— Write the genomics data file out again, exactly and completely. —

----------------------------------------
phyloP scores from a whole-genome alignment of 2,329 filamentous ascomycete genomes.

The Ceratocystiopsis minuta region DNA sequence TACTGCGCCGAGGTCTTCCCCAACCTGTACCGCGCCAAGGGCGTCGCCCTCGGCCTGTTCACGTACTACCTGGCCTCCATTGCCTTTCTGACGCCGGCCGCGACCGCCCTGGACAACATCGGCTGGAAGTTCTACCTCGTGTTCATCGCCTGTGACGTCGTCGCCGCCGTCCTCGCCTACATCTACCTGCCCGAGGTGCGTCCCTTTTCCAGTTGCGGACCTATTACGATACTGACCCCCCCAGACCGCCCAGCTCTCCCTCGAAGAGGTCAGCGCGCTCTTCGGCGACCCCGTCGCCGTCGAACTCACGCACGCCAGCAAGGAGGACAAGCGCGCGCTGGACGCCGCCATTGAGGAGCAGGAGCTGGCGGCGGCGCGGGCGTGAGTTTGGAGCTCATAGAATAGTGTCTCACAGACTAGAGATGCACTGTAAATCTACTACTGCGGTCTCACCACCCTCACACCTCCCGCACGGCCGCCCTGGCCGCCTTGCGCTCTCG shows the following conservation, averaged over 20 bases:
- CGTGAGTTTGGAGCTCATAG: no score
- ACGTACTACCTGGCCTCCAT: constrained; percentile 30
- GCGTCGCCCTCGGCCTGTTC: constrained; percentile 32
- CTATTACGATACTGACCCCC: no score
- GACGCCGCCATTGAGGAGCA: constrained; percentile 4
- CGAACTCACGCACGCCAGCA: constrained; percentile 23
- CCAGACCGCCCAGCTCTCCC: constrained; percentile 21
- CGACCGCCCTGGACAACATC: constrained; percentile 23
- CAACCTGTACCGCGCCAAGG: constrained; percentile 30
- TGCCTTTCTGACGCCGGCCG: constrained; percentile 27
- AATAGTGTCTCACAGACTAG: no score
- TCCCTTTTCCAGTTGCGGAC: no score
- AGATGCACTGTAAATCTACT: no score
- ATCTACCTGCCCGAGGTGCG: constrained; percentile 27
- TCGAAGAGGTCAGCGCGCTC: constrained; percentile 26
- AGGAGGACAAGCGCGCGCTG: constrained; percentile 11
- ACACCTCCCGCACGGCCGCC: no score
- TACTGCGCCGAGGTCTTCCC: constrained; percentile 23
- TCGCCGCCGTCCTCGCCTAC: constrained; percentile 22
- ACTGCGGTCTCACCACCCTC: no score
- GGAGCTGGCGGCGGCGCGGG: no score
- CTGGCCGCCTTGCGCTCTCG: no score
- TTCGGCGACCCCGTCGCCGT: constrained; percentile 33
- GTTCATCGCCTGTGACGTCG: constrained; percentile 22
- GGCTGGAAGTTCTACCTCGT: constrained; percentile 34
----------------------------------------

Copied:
phyloP scores from a whole-genome alignment of 2,329 filamentous ascomycete genomes.

The Ceratocystiopsis minuta region DNA sequence TACTGCGCCGAGGTCTTCCCCAACCTGTACCGCGCCAAGGGCGTCGCCCTCGGCCTGTTCACGTACTACCTGGCCTCCATTGCCTTTCTGACGCCGGCCGCGACCGCCCTGGACAACATCGGCTGGAAGTTCTACCTCGTGTTCATCGCCTGTGACGTCGTCGCCGCCGTCCTCGCCTACATCTACCTGCCCGAGGTGCGTCCCTTTTCCAGTTGCGGACCTATTACGATACTGACCCCCCCAGACCGCCCAGCTCTCCCTCGAAGAGGTCAGCGCGCTCTTCGGCGACCCCGTCGCCGTCGAACTCACGCACGCCAGCAAGGAGGACAAGCGCGCGCTGGACGCCGCCATTGAGGAGCAGGAGCTGGCGGCGGCGCGGGCGTGAGTTTGGAGCTCATAGAATAGTGTCTCACAGACTAGAGATGCACTGTAAATCTACTACTGCGGTCTCACCACCCTCACACCTCCCGCACGGCCGCCCTGGCCGCCTTGCGCTCTCG shows the following conservation, averaged over 20 bases:
- CGTGAGTTTGGAGCTCATAG: no score
- ACGTACTACCTGGCCTCCAT: constrained; percentile 30
- GCGTCGCCCTCGGCCTGTTC: constrained; percentile 32
- CTATTACGATACTGACCCCC: no score
- GACGCCGCCATTGAGGAGCA: constrained; percentile 4
- CGAACTCACGCACGCCAGCA: constrained; percentile 23
- CCAGACCGCCCAGCTCTCCC: constrained; percentile 21
- CGACCGCCCTGGACAACATC: constrained; percentile 23
- CAACCTGTACCGCGCCAAGG: constrained; percentile 30
- TGCCTTTCTGACGCCGGCCG: constrained; percentile 27
- AATAGTGTCTCACAGACTAG: no score
- TCCCTTTTCCAGTTGCGGAC: no score
- AGATGCACTGTAAATCTACT: no score
- ATCTACCTGCCCGAGGTGCG: constrained; percentile 27
- TCGAAGAGGTCAGCGCGCTC: constrained; percentile 26
- AGGAGGACAAGCGCGCGCTG: constrained; percentile 11
- ACACCTCCCGCACGGCCGCC: no score
- TACTGCGCCGAGGTCTTCCC: constrained; percentile 23
- TCGCCGCCGTCCTCGCCTAC: constrained; percentile 22
- ACTGCGGTCTCACCACCCTC: no score
- GGAGCTGGCGGCGGCGCGGG: no score
- CTGGCCGCCTTGCGCTCTCG: no score
- TTCGGCGACCCCGTCGCCGT: constrained; percentile 33
- GTTCATCGCCTGTGACGTCG: constrained; percentile 22
- GGCTGGAAGTTCTACCTCGT: constrained; percentile 34